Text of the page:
I have never been a flick/flipper guy when it came to knives. I thought it was a bit cheesy and unnecessary. Part of my reluctance rested on the fact I was never that good at it – part of that was because of the knives I had tried. I always thought that if I wanted quick deployment capability I would go OTF. Now I am converted as converted gets for me.
The Atmos is a “flipper” knife from Kershaw that came out this past year. It marks Kershaw’s 3rd collaboration with maker Dmitry Sinkevich.
Designed by Dmitry Sinkevich, the Atmos features Sinkevich’s characteristic clean and practical design—but enhanced with extra detailing. In addition to the chamfered carbon-fiber, it also has a custom oversized pivot, a backspacer with wide lanyard attachment, and a reversible, deep-carry pocketclip. This manual knife opens quickly and easily with Kershaw’s KVT ball-bearing opening system. Extra detailing like this gives the Atmos a refined style that easily bridges the gap from workday to night on the town.
It is well thought out and squared away. With a 3″ blade it sits at the top of the legal limit for non-permit carry in many states (mine included).
STATS: (as reported by manufacturer)
- KVT ball-bearing opening
- Inset liner lock
- Reversible deep-carry pocketclip (right/left, tip-up)
- Lanyard hole
- Steel: 8Cr13MoV, satin finish with satin sanded flats
- Handle: G10 with carbon fiber overlay
- Blade Length: 3 in. (7.6 cm)
- Closed Length: 4 in. (10.2 cm)
- Overall Length: 6.9 in. (17.5 cm)
- Weight: 1.9 oz. (53.9 g)
- Country of Manufacture: China
The Atmos utilizes a flipper at the front of the blade that secures into a liner lock mechanism. Much of the knifee goodness of a flipper rests on how well it deploys. This one is excellent. It flips open easily. It retains well in the handle and lock up when deployed is probably as good as it gets for a liner lock. As with many flippers, the flipper itself acts as a quillon/guard when deployed. The Atmos does not have a ramp on the top of the blade but it does have aggressive jimping than runs an ample 3/4 of an inch.
From what I can tell there is no metal in the liner except the lock spring for retention. That helps to make this knife light – like 1.9 oz. It gets even lighter if you take off the all metal clip (which I did). Yet, there is no flex in the handle which is what one might expect. The handle is made up of just enough G10 material with a carbon fiber overlay. I was suspicious of the carbon fiber at first. However, upon using the knife it makes sliding in and out of the pocket easier. The knife still has good traction and I am sure it helps keep the handle rigid. It looks like Kershaw took a chance and got it right.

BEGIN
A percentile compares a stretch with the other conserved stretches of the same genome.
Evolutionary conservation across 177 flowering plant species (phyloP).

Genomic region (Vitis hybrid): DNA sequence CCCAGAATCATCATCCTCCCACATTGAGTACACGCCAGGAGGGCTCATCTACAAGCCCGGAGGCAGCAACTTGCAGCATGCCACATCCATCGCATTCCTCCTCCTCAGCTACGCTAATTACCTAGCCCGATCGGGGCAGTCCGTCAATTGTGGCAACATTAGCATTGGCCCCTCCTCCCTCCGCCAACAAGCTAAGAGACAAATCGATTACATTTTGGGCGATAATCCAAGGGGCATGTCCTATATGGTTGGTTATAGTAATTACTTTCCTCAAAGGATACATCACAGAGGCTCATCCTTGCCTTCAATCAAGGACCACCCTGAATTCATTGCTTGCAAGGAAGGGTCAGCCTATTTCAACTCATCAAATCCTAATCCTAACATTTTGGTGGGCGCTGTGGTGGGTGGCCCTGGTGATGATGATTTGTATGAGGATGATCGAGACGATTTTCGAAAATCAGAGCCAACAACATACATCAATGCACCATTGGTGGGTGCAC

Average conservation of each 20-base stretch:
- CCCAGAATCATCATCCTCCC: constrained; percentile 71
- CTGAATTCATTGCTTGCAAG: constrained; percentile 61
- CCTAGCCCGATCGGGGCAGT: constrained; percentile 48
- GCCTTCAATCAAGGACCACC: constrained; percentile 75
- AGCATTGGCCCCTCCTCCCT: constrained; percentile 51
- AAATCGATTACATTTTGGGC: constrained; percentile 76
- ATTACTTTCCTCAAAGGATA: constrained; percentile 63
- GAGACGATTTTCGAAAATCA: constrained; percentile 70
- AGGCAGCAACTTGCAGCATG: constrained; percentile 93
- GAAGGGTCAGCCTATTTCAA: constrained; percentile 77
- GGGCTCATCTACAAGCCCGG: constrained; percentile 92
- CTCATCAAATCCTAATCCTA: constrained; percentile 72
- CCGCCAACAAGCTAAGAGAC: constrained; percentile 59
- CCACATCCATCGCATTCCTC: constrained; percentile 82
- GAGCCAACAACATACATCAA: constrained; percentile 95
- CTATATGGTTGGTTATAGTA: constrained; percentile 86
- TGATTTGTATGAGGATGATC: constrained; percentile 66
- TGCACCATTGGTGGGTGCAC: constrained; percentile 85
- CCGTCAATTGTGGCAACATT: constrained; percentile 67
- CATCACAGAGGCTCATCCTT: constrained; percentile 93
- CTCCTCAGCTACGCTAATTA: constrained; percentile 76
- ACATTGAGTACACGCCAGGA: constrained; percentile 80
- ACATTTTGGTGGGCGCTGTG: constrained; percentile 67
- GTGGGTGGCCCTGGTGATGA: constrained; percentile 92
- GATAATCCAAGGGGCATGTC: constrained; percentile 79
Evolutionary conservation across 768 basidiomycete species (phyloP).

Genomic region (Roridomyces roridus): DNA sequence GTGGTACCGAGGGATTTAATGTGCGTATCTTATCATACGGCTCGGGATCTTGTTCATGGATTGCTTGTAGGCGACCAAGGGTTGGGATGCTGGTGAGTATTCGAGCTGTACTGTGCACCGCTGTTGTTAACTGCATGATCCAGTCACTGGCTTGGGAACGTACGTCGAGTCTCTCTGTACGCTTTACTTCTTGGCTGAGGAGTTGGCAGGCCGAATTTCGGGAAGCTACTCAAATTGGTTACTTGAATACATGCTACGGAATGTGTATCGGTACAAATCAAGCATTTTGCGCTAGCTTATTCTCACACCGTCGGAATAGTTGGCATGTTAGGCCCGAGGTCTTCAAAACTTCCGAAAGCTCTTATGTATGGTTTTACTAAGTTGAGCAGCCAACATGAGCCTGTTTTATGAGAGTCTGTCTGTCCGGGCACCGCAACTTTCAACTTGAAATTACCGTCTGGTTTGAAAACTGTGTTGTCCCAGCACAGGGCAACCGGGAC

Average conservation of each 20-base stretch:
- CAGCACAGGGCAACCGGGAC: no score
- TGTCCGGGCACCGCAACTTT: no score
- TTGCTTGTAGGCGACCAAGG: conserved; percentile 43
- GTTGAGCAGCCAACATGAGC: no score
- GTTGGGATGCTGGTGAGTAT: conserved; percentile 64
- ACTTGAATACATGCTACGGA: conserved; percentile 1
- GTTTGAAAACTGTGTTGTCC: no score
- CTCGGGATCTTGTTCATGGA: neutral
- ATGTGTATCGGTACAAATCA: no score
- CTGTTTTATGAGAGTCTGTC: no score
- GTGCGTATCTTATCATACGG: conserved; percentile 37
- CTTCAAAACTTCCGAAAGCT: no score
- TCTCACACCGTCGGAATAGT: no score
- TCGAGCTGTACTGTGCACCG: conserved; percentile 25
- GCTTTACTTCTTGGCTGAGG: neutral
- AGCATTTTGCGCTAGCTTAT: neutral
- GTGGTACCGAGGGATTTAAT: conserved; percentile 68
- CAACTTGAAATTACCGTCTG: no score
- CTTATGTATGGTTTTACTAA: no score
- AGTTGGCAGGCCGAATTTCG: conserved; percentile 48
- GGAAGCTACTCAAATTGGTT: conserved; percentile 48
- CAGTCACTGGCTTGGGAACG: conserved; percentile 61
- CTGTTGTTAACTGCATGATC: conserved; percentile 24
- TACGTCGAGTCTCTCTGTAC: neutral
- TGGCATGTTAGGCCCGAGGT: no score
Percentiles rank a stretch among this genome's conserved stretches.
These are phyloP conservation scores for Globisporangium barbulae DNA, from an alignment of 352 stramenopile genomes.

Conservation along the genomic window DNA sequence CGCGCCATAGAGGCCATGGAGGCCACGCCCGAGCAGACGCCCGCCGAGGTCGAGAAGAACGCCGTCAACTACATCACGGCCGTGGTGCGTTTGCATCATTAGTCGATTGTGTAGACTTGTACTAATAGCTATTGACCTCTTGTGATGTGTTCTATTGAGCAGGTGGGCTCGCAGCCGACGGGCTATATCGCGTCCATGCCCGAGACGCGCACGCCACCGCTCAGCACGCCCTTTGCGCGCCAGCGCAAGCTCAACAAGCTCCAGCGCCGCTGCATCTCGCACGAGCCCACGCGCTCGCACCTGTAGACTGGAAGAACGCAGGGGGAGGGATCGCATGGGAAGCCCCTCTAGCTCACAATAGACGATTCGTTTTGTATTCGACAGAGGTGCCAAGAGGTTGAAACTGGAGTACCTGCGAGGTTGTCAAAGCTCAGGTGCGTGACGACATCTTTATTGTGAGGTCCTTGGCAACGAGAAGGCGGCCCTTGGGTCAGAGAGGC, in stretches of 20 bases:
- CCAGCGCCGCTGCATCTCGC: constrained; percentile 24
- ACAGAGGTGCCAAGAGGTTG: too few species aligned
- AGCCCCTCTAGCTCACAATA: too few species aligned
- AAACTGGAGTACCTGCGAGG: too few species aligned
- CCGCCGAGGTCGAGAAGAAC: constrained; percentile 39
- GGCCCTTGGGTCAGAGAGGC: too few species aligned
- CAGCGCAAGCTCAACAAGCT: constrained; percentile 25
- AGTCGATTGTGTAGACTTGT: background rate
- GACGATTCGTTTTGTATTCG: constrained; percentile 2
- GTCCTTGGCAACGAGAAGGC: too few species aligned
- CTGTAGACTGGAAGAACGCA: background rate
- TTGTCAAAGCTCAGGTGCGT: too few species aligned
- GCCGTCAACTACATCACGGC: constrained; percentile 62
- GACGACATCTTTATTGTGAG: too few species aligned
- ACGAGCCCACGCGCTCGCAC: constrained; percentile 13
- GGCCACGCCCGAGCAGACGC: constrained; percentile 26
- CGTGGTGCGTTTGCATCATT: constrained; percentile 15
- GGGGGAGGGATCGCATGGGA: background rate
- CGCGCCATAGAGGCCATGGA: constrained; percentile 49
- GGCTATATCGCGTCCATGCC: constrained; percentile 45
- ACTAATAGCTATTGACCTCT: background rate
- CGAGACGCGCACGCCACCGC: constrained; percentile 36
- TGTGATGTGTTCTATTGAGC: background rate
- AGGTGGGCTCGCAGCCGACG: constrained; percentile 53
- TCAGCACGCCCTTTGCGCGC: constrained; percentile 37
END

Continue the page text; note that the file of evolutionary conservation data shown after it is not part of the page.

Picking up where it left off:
The blade is hollow-ground 8Cr13MoV. Not a premium steel but better than a lot of pocket knives with steels that hover in the 420 realm. My first impression is that it is feels relatively hard for the steel that it is which probably means that this offering has a better than average heat treat. The blade style is an aesthetically pleasing drop point.
When it comes to blade sharpness, life is like a box of chocolates. It is not a big deal for me, but this one came out pretty sharp. It passed the paper cutting test but struggled with the arm hair test though it did cut a few hairs.
A few cons are worth mentioning. First, the knife did not lock back properly out of the box. I had to move the liner lock back with a flat headed screw driver and lube it up. It might have just been the particular knife I was given, but there it is. Once I did that though, it was off to the races. I do not see it being a big deal but it could be for a knife n00b.
I am not a clip carry kind of guy. If you are, the clip is pretty much your standard clip. I did try it on my pants and the retention was good but it added much to the overall bulk of the knife.
The Atmos MSRP is 49.99 USD on Kershaw’s website. Elsewhere online, it sells in the 32.00 range. That is not a bad price, but I tend towards cheapskate so it could be better especially in a saturated market and especially for a liner lock. I am fairly sure the price will come down but either way you do get a lot of bang for your buck.
Our particular test knife came directly from Kershaw. It was sent as a review sample, with no expectation of return.
Ratings (out of five stars)
This is a good looking knife. In a saturated market it still stands out even for being so straight forward.
I gave this a strong 3 1/2 but you could call it a four. A lot of what you will think of the blade depends on your overall view of pocket knives and their philosophy of use. The finish is excellent.
Deployment is so great I am still in the “flip it just cuz” phase. The handle is good but not as good as the deployment. There is enough of a “boxy” feel in the handle to keep it from getting a full five stars.
Time will tell on this one like all knives. It definitely feels solid. The retention of the blade in handle relies on torsion pressure and not sidewall friction/pressure against the liner so this will probably hold up better as I sharpen the knife and take away material.
Overall rating ****
Not an out of the park grand slam but more like an infield home run. For the price point I bet it beats many of its competitors in the space. It could be a 5-star value EDC if you can pick it up for the right price.